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Thursday, November 30, 2017

Grounds for Eviction in New York

What are my legal rights if my tenant stops paying rent?

Being a landlord can be a difficult job.  If your tenant has broken the rules of the lease or failed to pay rent on a timely basis, you may need to pursue an eviction.  While the word eviction sounds daunting, with the assistance of a real estate attorney and some basic knowledge about the eviction process, you can remove the noncomplying tenant so that you can re-rent the property as soon as possible.  Take a look at the following overview of the steps to an eviction in New York and contact our real estate lawyers at The Law Firm of Merlino & Gonzalez for assistance with evicting your tenant.

When You Can Evict a Tenant?

Under New York law, a tenant can be evicted for several potential reasons.  The most common grounds for an eviction is failure to pay rent.  Your lease will set the amount of rent and the day that it is due, which is generally on the first of the month.  If your tenant has not paid rent within the time frame spelled out in the lease, you may need to explore eviction.  
You can also evict a tenant for violating the terms of the lease.  Each lease is unique, but often evictions will stem from a tenant harboring a pet that is not allowed by the lease, violating noise ordinances, allowing too many people to live in the home, and the like.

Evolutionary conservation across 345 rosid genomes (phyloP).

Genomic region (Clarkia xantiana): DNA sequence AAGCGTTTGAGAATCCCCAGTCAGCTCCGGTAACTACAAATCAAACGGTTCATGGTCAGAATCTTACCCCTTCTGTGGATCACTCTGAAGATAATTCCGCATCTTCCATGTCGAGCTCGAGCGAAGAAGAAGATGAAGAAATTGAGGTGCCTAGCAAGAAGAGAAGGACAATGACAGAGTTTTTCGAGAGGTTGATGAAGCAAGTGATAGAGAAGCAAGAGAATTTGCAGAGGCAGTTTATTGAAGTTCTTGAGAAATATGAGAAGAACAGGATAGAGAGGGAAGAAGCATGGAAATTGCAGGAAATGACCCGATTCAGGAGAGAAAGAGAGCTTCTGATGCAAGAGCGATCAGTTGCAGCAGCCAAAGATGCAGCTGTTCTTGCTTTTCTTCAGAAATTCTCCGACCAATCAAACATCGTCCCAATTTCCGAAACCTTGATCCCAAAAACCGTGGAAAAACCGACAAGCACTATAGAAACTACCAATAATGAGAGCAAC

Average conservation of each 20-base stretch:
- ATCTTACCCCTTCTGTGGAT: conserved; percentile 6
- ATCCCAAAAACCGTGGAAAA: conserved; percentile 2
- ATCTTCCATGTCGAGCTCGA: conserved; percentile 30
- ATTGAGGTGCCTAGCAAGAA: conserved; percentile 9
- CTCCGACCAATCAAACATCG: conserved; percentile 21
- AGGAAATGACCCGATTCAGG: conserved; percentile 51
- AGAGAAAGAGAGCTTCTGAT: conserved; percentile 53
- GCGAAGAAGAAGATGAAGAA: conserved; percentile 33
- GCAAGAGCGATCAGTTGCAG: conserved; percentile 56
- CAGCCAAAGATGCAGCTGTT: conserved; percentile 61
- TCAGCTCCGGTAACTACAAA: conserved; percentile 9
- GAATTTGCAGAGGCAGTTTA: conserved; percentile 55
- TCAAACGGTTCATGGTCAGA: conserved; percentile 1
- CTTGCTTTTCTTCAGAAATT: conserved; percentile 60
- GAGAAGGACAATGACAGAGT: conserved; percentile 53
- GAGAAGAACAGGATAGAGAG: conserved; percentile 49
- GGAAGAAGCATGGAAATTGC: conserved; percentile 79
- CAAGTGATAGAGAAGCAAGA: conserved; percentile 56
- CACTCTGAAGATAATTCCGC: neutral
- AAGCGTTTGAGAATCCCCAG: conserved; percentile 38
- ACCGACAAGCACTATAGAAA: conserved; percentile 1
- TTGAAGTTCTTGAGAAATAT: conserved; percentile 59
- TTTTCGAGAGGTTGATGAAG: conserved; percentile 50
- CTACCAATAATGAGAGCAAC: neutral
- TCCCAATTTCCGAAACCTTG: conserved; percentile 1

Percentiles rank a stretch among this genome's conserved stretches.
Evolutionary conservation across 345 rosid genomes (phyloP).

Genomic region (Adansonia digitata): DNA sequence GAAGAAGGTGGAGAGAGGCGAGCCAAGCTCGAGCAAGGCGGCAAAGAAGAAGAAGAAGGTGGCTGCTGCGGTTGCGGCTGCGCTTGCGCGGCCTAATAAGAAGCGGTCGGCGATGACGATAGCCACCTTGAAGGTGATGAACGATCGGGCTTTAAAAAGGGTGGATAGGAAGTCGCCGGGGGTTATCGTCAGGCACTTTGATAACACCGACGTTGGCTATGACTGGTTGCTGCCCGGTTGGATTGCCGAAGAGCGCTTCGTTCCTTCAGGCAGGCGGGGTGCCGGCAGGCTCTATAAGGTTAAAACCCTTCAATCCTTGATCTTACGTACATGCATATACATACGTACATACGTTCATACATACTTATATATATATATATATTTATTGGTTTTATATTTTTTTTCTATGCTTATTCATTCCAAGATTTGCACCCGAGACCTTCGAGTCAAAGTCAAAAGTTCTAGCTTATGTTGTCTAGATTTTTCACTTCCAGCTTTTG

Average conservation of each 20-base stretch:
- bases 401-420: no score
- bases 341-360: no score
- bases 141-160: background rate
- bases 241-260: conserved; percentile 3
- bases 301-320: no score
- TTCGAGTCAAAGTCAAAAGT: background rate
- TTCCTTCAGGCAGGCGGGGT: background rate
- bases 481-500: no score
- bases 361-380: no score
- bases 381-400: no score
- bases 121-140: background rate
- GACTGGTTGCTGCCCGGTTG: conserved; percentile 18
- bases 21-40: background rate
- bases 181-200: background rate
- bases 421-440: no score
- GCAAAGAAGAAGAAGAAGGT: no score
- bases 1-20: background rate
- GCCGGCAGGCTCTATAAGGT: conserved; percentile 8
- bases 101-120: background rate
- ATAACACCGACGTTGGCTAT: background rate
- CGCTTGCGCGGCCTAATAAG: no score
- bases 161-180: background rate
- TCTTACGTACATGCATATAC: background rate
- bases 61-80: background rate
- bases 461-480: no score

Notice for Termination with Cause 

In order to legally start the eviction process in New York, you must first provide the tenant with notice of their violation. For tenants that have not paid rent, you will need to give the tenant a three-day notice to pay rent or quit.  The tenant will then have three days to pay the rent owed or move out of the home.  If the tenant fails to pay or move, you can then file an eviction action in court. 

When the eviction is based on the tenant’s violation of the lease, you will need to give the tenant a notice to cure and notice of termination.  The tenant will be offered ten days to correct the lease violation.  If he or she fails to correct the issue, you can then file for eviction.  

Landlords must take care to follow the eviction proceedings required by the specific court in which you file.  Evictions can be challenging and any landlord pursuing an eviction should consult with a real estate lawyer for assistance.


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